Putin’s pivot to Iran is a strategic decision
The Russian President Vladimir Putin’s visit to Tehran on Monday assumes the nature of a landmark event in the politics and history of the Middle East. While the world community, especially the western powers, viewed the visit through the prism of an expected “strategic adjustment” in Russia’s stance – to borrow the words of US President Barack Obama – regarding the future of the Syrian President Bashar Al-Assad, Putin’s mind was working on the larger canvas of a pivot to Iran that elevates the largely-transactional relationship so far to a partnership impacting the geopolitics of the Middle East.
But first, the salients emerging out of Putin’s all-important two-hour meeting with Iran’s Supreme Leader Ayatollah Ali Khamenei as regards Syria:
- Both Russia and Iran insist on an inclusive settlement in Syria in which the Syrian people should elect their future leadership through democratic elections.
- The two countries disapprove of the prescriptive approach by the US and its allies regarding a Syrian settlement.
- The two countries estimate that the US and its allies aim at realizing their ‘regime change’ agenda in Syria through diplomatic means after having failed to achieve the objective through military means during the four-year war.
Putin and Khamenei understand that a sustained attempt is being made by the US and European and Arab allies, “seeking to peel Russia away from its alliance with Iran,” as the Wall Street Journal (WSJ) reported last week, quoting senior diplomats in Washington.
The WSJ report explained the rationale on the following lines: “The efforts, which have unfolded quietly through meetings involving Russian President Vladimir Putin and Middle Eastern leaders, are meant to coax support from Moscow for a limit on Mr. Assad’s time in power… Iran is seen as a brake on those efforts because of its more staunchly pro-Assad position, which it wants the Kremlin to support… (However) Mr. Putin has held discussions in recent weeks with leaders from Saudi Arabia, the United Arab Emirates and Israel, and has indicated Moscow would seek to limit Iran’s influence inside Syria as part of any negotiated settlement to the conflict.”
Putin and Khamenei utilized the meeting on Monday to hammer home that they cherish the mutual trust between their two countries and intend to preserve it no matter what it takes. Khamenei hit out at the US’ perceived hegemonic ambitions in the Middle East, and underlined that Iran and Russia have a congruence of interests in countering the US’ regional strategies. Putin, on his part, went out of the way to describe Iran as a “trustworthy and reliable ally in the region and the world”, which Russia will never betray.
Clearly, a Russian-Iranian rift over Assad’s fate is not on the cards. On the fundamental principle that a future government in Syria ought to be elected by the people of that country through free democratic choice, Moscow and Tehran are unwilling to compromise. Obama’s diplomatic strategy on Syria is in shambles. Putin even took a dig at Obama that America should not fear the prospect of democratic elections in Syria.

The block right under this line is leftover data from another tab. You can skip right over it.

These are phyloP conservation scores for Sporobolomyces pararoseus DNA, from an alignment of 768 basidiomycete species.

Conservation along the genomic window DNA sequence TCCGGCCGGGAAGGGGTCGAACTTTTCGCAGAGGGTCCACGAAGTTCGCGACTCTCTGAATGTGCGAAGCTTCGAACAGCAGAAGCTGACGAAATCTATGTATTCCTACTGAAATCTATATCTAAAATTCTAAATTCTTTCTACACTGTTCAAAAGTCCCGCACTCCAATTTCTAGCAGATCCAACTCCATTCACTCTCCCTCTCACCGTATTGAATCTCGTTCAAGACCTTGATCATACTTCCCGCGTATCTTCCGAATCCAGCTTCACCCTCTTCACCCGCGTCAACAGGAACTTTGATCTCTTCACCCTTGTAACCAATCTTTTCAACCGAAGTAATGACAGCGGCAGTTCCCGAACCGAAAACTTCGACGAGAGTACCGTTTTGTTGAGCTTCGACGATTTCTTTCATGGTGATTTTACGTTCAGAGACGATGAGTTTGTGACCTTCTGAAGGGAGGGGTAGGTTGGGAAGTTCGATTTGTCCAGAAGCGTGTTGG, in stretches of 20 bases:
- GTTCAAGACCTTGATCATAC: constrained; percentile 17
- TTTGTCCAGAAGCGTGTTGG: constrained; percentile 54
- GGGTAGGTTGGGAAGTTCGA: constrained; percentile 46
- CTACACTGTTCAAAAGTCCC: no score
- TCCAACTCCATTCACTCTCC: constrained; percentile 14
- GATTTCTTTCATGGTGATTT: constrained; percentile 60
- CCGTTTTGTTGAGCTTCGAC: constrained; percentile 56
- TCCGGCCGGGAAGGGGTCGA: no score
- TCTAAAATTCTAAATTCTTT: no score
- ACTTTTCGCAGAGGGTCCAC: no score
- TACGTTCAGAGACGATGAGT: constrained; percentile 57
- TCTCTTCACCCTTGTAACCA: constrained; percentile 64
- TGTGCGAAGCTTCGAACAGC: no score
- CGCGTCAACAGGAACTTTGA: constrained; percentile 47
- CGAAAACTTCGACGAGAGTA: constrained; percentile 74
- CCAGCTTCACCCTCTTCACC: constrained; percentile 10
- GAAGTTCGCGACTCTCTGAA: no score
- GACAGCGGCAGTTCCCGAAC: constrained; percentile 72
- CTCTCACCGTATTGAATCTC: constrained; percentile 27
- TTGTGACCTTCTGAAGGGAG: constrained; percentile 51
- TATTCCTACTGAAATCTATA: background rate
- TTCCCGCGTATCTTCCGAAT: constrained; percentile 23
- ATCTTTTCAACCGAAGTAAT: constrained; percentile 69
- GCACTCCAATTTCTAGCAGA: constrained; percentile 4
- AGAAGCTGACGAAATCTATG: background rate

Looking ahead, the US stance that Russia’s participation in an international coalition against the Islamic State is linked to its “strategic adjustment” over Assad’s fate is likely to become untenable. Obama expected Putin to dump Assad. But Putin has made it clear that it is not for Russia to dictate the terms of a settlement in Syria. On the other hand, Obama will be on shaky ground if he continues to caricature the war against the IS in Clausewitzean terms as ‘politics by other means’.
However, the most extraordinary thing about Putin’s visit to Tehran is that it takes the veil off a strategic decision taken by the Kremlin to elevate Russia-Iran relationship to a qualitatively new level. Putin had deputed one of his most trusted aides to Tehran last week to choreograph the new trajectory for the bilateral relationship with Iran, which is suffused with solid strategic content of a kind that the West cannot hope to match. Interestingly, Putin’s choice fell on Deputy Prime Minister Dmitry Rogozin to undertake this mission, a Kremlin politician whom Washington loves to hate and is on the State Department’s ‘black list’ for visa.
Put differently, Russia intends to outstrip the western countries scrambling for a share of the Iranian pie by offering to Tehran a vastly superior relationship that is attuned to its sense of destiny as an emerging power. The ideas that Rogozin projected to the Iranian interlocutors whom he met in Tehran last week included proposals regarding space and satellite cooperation – remote sensing satellites and space navigation systems, GLONASS system and satellite-assisted navigation and mapping – defence production, co-production of Sukhoi Superjets in Iran, establishment of a free trade zone in Iran by the Eurasian Economic Union and so on.
Significantly, in the immediate run-up to Putin’s visit to Tehran, reports began appearing that Russia has started the delivery of the S-300 missile system to Iran. The Russian reports mentioned that the deal involves “about 300” units of the missile system, which of course will go a long way to strengthen Iran’s air defense even as the nuclear deal signed in July is advancing to the tricky implementation stage.
Suffice it to say, the Kremlin appears to have reached the conclusion after careful consideration – and an off-and-on dalliance with Saudi Arabia – that Iran is key to stabilizing the Middle East and is a pivotal regional power for Russia. It should not be overlooked that the Russian official media have openly discussed a possible Saudi and/or Qatari hand in the crash of the Russian Metrojet Flight 9268 in the Sinai on October 31.
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